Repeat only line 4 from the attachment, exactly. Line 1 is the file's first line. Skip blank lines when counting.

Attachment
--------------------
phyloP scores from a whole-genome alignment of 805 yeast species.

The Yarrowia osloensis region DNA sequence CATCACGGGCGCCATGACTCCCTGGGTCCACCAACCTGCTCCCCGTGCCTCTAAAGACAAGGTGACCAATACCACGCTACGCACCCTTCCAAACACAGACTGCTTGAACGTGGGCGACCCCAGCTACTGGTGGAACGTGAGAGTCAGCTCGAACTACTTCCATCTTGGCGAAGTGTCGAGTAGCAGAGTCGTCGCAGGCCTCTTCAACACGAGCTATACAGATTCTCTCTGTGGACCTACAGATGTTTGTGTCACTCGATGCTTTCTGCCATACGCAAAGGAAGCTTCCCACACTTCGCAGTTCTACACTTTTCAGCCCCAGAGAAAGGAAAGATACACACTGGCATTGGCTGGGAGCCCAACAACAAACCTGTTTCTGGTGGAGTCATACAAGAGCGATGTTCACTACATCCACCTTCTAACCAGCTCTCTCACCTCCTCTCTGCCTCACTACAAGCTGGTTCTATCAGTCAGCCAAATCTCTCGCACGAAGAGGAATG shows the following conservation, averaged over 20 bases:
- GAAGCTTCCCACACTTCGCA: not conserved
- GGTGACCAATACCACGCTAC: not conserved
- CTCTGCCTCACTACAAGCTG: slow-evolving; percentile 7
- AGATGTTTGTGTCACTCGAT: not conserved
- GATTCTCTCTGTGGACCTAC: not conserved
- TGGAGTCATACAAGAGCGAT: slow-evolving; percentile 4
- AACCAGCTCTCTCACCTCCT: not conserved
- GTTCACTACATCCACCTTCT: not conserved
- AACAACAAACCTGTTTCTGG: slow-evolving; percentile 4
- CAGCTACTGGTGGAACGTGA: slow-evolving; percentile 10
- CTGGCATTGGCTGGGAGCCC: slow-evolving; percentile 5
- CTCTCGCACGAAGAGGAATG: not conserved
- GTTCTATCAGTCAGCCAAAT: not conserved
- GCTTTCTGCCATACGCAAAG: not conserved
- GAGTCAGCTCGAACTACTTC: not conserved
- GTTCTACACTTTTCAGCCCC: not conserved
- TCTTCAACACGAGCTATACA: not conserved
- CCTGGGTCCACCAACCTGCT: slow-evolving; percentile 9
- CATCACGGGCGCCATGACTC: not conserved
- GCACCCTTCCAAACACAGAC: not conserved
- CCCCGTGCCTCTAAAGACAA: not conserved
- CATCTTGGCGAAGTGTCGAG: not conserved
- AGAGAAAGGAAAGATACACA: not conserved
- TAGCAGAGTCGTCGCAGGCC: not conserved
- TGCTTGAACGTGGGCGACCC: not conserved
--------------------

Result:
- GGTGACCAATACCACGCTAC: not conserved